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Maryland Dentist Travels to Treat Elderly Patients

July 2, 2014

America’s vulnerable elderly face the greatest barriers to accessing dental care of any population group.

But delivering dental care to the nearly 1.3 million seniors in nursing homes has been problematic, because many have difficulty getting to the dentist’s office and are encumbered by several chronic diseases or conditions. Now, dentists across the country are adopting nursing homes in their communities, with the cost of care in some states offset by a little-known provision in Medicaid.

Dr. John Taylor, who is based in Baltimore, has provided care to frail, elderly people in their homes and in long-term care facilities throughout central Maryland for more than 30 years, specializing in treating those with developmental and cognitive disabilities.  

Currently a faculty member at the University of Maryland School of Dentistry and at Johns Hopkins University School of Medicine, he travels one and a half days each week to treat vulnerable elderly people.

“The reason I continue to focus my efforts in this area is because I want to help protect people’s efforts to live an entire life with a functioning mouth, and to be able to eat properly without pain and infection,” he said. “I want to ensure that they retain a sense of self-esteem, even when they become homebound or disabled and frail in their waning years.”

Dr. Taylor says many of his elderly patients suffer from diseases that incur memory loss, such as Alzheimer’s disease and dementia, which can drastically impede their daily dental habits. Patients with dementia in particular often suffer from a variety of untreated diseases before they’re admitted to a long-term care facility, because early detection depends on communication, which is one of the greatest barriers health care providers face in providing treatment.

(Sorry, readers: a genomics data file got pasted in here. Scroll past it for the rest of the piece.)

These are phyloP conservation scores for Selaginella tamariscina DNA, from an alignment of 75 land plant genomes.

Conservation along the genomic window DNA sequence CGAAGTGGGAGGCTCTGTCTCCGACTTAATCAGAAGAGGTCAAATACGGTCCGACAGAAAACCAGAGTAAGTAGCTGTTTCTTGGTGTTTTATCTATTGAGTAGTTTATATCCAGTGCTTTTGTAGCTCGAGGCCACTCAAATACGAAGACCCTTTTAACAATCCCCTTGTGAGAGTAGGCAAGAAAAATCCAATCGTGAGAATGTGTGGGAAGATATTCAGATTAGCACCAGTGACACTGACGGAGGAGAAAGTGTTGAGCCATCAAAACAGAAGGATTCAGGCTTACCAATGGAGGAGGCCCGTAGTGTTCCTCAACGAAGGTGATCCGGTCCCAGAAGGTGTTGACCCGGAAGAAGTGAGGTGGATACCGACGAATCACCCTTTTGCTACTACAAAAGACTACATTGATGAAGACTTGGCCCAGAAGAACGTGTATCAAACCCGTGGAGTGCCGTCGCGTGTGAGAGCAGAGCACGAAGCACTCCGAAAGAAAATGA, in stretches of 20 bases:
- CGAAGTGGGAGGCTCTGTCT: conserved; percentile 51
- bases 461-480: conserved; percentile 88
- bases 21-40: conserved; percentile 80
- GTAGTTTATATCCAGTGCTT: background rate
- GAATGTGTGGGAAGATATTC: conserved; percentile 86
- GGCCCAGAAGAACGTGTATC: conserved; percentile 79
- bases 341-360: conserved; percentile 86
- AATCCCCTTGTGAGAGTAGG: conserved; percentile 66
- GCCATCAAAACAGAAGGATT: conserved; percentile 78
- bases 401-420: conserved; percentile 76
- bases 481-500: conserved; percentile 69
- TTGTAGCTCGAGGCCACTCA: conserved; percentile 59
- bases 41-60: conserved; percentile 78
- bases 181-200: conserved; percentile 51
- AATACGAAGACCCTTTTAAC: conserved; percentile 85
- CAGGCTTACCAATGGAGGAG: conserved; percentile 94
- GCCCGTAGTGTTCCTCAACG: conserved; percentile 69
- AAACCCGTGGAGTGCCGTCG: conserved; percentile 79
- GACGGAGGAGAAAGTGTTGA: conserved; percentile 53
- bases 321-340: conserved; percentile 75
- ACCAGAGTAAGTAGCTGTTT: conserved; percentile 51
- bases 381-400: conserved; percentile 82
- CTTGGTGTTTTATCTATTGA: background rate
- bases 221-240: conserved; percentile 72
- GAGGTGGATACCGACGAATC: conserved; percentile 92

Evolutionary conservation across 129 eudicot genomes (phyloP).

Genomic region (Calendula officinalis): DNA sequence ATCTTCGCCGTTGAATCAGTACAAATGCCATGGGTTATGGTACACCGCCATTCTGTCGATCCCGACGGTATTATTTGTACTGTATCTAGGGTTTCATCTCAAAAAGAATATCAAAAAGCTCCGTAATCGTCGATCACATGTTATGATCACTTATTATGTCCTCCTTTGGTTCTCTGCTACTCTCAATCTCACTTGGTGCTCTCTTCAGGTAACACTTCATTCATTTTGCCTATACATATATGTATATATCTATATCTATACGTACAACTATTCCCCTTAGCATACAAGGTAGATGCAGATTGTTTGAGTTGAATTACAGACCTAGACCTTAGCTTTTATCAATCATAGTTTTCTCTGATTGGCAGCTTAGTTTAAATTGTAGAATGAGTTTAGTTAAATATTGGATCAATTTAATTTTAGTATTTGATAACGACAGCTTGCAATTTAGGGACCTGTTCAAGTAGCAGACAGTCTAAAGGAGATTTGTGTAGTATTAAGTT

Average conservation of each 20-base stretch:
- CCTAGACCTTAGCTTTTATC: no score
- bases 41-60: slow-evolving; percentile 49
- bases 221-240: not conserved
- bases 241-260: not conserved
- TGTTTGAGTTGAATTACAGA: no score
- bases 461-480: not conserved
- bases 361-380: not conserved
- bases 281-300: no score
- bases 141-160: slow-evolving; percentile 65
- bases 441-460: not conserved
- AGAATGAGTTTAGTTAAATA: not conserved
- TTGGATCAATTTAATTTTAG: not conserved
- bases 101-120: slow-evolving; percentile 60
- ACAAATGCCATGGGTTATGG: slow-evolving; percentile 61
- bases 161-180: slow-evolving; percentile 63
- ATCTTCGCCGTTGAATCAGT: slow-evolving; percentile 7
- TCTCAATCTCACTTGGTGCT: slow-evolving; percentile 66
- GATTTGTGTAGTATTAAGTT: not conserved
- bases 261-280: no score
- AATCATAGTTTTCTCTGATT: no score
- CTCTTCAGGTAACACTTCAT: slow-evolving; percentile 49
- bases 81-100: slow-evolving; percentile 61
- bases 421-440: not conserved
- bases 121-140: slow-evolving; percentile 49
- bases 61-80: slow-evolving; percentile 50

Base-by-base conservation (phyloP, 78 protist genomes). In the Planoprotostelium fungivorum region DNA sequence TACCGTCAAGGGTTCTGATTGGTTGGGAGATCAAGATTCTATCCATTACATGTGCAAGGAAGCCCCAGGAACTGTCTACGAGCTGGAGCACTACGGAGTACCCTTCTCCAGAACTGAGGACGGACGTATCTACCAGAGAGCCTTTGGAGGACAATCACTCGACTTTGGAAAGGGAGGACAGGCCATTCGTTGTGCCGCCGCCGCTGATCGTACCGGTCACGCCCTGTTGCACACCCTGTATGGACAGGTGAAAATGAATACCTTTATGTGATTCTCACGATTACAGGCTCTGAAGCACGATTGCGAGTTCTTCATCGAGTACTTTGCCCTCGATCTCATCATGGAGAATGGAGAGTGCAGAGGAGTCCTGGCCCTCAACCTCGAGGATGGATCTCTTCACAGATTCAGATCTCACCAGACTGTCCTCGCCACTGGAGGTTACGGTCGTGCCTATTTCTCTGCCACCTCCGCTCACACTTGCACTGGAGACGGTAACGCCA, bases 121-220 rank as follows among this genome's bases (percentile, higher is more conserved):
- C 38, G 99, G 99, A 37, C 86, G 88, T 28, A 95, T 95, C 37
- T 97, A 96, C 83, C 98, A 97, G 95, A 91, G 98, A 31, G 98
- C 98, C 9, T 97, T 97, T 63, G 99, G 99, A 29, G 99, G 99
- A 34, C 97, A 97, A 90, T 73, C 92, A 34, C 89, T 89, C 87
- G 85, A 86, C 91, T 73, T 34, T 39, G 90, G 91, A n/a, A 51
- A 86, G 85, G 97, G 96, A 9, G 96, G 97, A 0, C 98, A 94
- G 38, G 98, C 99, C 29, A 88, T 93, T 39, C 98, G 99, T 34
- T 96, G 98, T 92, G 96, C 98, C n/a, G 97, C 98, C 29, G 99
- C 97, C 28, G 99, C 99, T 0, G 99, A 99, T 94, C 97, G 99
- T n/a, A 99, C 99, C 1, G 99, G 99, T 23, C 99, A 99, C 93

“Their number one need is hygiene,” he said. “Basic, preventive care is what slips the most because of memory issues. Many of these people don’t remember to brush and don’t remember how to do it properly, which can lead to periodontal disease and caries.”

“It goes back to the basics,” he added. 

Elderly patients with cognitive issues are often easily confused, so dentists often prefer to treat them in a familiar setting such as their home or a long-term care facility rather than asking that patient to travel to the dentist’s office.

“The stress created for a confused person can be tremendous,” said Dr. Taylor. “These people typically have spent hundreds of hours in dental chairs throughout their lifetime. In their closing years, they shouldn’t be penalized simply because they can’t make it to the dental office.”